adjective, dull·er, dull·est.
verb (used with or without object)
- dull as dishwater,
- dull knife,
Origin of dull
Examples from the Web for dull
But the man appears so weary that I decide to skip the dull stuff and get to the heat.Alfred Hitchcock’s Fade to Black: The Great Director’s Final Days|David Freeman|December 13, 2014|DAILY BEAST
The work at Art Basel is often interesting, often dull, and disproportionately decorative in nature.Sneer and Clothing in Miami: Inside The $3 Billion Woodstock of Contemporary Art|Jay Michaelson|December 6, 2014|DAILY BEAST
I was quoted in The New York Times saying, ‘We dared to be dull’.Can Obama and a Republican Senate Find Common Ground?|Eleanor Clift|November 4, 2014|DAILY BEAST
According to Mack, he nearly killed her, broke 18 of her bones and, “sawed much of my hair off with [a] dull knife.”The MMA Fighters Have Gone Crazy: ‘Mayhem’ Miller the Latest in a Long Line of Psycho Pugilists|Robert Silverman|October 10, 2014|DAILY BEAST
The Playlist, on the other hand, called it “too oblique, too delighted with itself, and frankly, too dull to admire…much.”Josh Charles on Life After ‘The Good Wife’ and His Insane Movie ‘Bird People’|Kevin Fallon|September 13, 2014|DAILY BEAST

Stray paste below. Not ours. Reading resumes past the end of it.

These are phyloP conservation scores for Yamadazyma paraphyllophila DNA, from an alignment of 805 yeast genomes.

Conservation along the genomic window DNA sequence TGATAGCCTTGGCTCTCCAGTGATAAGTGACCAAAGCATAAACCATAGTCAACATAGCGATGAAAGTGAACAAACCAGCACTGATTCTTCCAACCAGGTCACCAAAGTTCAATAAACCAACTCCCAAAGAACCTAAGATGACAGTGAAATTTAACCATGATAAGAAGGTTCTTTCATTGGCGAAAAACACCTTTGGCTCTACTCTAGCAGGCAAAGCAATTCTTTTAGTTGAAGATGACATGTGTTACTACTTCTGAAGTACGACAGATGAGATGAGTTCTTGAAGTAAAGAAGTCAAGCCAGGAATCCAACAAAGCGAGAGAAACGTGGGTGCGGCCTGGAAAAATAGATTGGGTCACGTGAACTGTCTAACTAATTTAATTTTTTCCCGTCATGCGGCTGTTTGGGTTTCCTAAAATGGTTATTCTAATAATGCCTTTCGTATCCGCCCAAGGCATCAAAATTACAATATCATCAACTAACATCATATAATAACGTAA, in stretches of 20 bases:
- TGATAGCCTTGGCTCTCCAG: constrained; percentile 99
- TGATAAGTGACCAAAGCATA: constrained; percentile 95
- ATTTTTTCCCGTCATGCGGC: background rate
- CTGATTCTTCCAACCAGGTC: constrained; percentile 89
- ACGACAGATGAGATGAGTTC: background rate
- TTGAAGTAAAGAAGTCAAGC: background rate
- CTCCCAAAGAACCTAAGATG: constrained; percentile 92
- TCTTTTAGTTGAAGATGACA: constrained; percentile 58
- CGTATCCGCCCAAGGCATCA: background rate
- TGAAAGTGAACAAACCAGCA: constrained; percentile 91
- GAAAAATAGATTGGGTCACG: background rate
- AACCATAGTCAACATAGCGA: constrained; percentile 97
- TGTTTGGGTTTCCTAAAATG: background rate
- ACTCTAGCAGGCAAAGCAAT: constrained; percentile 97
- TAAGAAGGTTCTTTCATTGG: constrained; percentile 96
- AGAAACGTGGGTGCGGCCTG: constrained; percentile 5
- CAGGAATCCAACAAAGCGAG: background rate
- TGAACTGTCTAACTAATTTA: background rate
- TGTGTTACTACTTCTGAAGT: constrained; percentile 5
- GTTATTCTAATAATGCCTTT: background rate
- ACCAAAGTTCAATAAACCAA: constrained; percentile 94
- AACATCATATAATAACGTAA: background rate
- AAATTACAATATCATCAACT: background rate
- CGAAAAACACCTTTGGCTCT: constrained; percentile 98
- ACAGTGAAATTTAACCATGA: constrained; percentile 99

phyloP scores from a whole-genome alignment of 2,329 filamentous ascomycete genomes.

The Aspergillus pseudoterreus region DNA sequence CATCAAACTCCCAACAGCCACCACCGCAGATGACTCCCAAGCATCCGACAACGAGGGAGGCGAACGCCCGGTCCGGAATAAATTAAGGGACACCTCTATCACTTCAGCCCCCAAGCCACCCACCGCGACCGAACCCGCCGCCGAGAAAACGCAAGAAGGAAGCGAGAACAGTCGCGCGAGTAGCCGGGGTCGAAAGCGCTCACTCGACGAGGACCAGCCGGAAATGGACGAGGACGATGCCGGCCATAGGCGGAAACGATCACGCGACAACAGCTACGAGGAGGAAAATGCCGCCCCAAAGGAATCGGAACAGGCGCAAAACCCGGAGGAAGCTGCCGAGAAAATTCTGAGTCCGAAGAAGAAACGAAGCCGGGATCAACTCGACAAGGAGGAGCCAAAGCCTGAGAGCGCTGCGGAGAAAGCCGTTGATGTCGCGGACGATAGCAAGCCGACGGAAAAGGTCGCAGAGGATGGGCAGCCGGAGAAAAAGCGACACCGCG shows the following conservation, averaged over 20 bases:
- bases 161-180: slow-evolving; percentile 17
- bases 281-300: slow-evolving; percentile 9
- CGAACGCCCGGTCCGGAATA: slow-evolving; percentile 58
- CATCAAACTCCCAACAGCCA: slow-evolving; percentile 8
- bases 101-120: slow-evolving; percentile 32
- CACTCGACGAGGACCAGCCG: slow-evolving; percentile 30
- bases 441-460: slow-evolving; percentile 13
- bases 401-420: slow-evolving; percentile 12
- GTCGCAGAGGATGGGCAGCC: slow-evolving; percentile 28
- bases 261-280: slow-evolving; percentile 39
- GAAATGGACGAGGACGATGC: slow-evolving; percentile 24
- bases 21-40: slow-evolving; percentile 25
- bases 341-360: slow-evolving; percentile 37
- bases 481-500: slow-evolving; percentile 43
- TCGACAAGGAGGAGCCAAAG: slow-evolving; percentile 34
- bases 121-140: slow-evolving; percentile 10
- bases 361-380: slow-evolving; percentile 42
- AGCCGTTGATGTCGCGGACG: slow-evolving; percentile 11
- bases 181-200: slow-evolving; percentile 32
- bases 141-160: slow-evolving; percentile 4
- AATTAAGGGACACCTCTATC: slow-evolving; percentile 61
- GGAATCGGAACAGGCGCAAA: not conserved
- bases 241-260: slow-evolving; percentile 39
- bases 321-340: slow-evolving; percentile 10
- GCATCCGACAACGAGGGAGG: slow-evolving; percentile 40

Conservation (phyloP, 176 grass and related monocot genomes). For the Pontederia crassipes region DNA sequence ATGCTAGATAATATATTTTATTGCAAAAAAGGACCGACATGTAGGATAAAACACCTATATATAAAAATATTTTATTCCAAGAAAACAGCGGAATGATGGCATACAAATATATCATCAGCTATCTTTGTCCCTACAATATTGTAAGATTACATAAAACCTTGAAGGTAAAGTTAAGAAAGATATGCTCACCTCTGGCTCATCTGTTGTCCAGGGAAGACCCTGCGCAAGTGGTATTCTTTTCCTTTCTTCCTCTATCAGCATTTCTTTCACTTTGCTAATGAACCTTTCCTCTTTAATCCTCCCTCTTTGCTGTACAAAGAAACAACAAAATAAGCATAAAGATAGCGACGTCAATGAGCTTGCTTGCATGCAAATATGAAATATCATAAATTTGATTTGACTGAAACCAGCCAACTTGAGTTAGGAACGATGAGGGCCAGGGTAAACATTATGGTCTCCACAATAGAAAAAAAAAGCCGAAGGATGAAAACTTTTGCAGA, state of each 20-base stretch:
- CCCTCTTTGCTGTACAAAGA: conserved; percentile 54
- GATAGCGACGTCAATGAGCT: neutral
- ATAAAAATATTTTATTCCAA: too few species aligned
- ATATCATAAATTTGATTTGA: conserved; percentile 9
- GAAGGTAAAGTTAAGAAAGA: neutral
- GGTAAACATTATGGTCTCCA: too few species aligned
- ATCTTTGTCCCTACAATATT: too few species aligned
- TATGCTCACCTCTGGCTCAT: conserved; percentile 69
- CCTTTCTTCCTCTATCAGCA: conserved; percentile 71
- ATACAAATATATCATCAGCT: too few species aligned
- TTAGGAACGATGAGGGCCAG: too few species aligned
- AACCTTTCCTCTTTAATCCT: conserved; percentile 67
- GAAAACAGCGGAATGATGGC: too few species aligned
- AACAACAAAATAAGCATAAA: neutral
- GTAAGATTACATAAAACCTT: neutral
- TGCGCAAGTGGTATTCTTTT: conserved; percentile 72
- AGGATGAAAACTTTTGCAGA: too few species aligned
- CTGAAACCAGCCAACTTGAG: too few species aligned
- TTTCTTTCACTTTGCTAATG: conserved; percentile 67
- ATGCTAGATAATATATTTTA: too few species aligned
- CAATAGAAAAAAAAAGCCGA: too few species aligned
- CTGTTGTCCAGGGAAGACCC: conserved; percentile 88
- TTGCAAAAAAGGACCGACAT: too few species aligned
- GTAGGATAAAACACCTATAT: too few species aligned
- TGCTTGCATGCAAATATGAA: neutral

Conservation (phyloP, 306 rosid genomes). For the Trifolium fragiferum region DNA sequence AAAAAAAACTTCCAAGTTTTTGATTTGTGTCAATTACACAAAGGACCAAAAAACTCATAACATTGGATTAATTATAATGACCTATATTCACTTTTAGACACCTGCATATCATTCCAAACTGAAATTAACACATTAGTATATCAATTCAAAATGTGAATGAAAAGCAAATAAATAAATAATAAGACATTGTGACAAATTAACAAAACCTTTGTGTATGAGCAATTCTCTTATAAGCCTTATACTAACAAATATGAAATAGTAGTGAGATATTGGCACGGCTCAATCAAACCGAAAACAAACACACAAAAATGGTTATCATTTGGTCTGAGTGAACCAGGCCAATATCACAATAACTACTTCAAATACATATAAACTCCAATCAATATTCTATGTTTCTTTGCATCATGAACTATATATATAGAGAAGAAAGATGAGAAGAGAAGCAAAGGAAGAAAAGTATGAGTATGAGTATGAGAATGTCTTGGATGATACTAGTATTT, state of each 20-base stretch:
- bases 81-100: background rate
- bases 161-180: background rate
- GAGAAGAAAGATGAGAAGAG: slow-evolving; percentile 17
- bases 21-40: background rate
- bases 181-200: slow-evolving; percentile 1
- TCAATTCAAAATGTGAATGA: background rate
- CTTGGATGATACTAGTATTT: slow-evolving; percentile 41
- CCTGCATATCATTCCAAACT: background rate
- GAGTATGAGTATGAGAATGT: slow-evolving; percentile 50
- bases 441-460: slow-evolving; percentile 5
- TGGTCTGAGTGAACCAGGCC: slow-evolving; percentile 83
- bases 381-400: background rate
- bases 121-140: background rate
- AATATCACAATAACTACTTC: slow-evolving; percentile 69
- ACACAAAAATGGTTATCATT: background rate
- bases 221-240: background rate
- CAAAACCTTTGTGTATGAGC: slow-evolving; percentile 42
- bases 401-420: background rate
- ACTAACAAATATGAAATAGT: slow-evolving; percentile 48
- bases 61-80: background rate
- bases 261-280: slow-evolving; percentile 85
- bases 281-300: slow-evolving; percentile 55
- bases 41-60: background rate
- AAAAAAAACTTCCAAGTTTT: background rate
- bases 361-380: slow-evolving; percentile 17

When fluid has collected in the lower part of the chest cavity the sound will also be dull on percussion.Special Report on Diseases of Cattle|U.S. Department of Agriculture
Suddenly from far away, there came a dull explosion which rocked the pavement.Signal in the Dark|Mildred A. Wirt
Her face was yellow; her eyes were sunken and dull; her hands trembled.A Daughter of the Vine|Gertrude Franklin Horn Atherton
And his odd reason is that Mrs. Pott said she was dull there.All Things Considered|G. K. Chesterton
Louise was announced one dull November morning, a few days later.Our House|Elizabeth Robins Pennell
Word Origin for dull
c.1200, "stupid;" early 13c., "blunt, not sharp;" rare before mid-14c., apparently from Old English dol "dull-witted, foolish," or an unrecorded parallel word, or from Middle Low German dul "slow-witted," both from Proto-Germanic *dulaz (cf. Old Frisian and Old Saxon dol "foolish," Old High German tol, German toll "mad, wild," Gothic dwals "foolish"), from PIE *dheu- (1) "dust, vapor, smoke" (and related notions of "defective perception or wits"). Of color from early 15c.; of pain or other sensations from 1725. Sense of "boring" first recorded 1580s.
dull. (8) Not exhilarating; not delightful; as to make dictionaries is dull work. [Johnson]
Dullsville, slang for "town where nothing happens," attested from 1960.
c.1200, "to grow weary, tire;" of pointed or edged things from c.1400; of the senses from 1550s; from dull (adj.). Related: Dulled; dulling.
In addition to the idiom beginning with dull
- dull as dishwater
- never a dull moment